United States v. Petruk, No. 14-1928 (8th Cir. Mar. 23, 2015).
The Eighth Circuit has just reversed a conviction for insufficiency of the evidence.
Tammy Behning and her family were at home when they heard somebody start up the 1989 GMC pickup that belonged to Tammy’s son, Travis. Tammy’s other son, Dustin, jumped in his car and tried, without success, to follow the truck as it sped off. Meanwhile, as Travis was driving to Tammy’s house, he passed the truck going the opposite direction. He pulled a U-turn and started following the truck.
Eventually, Travis caught up to the truck, which had stopped on the side of the road. Elfred Petruk—the defendant here—got out of the truck, charged Travis’s car, and tried to hit Travis on the head with a hammer, Maxwell-style. Travis drove off. Petruk was later arrested; his DNA matched the DNA found on the steering wheel of the truck.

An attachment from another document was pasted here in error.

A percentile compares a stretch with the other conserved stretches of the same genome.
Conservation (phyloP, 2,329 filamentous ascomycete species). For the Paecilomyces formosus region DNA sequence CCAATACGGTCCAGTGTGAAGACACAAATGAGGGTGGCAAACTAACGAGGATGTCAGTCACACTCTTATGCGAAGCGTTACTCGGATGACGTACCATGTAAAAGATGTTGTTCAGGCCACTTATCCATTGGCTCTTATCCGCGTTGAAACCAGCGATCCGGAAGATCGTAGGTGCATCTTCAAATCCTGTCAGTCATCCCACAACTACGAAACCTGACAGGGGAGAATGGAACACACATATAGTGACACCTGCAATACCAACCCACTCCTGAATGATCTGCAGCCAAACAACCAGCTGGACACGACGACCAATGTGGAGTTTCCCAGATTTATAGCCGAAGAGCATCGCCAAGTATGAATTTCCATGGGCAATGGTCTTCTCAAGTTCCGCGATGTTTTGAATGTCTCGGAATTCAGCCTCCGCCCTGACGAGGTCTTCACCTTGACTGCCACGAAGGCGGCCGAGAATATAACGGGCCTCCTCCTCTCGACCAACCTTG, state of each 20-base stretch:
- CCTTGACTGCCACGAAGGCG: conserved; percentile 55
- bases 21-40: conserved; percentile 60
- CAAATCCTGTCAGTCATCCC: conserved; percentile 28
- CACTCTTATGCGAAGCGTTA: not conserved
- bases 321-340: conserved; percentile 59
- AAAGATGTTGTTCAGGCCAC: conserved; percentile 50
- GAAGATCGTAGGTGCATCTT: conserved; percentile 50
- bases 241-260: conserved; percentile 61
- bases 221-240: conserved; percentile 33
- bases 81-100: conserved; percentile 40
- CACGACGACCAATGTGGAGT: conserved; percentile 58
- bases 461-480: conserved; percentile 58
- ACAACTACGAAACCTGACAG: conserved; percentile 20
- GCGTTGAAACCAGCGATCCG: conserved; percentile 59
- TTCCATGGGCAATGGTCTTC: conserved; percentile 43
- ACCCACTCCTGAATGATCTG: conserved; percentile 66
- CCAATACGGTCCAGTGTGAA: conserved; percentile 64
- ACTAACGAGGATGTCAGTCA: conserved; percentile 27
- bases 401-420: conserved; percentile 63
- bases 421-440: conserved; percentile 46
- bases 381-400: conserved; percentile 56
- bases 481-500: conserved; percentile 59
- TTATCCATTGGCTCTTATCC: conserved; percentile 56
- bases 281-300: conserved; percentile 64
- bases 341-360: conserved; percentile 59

A federal jury found Petruk guilty of carjacking as well as of obstructing justice (he’d tried to get a friend to concoct a bogus alibi for him).
On appeal, the Eighth Circuit affirms Petruk’s conviction for obstruction of justice, but reverses his carjacking conviction. Carjacking requires taking a motor vehicle from somebody else “by force and violence or by intimidation.” When Petruk initially stole the truck off the street (everybody assumes it was Petruk who initially stole the truck, and that assumption isn’t challenged here) he didn’t use force and violence or intimidation. And when he brandished a hammer at Travis Behning, he’d already taken the truck.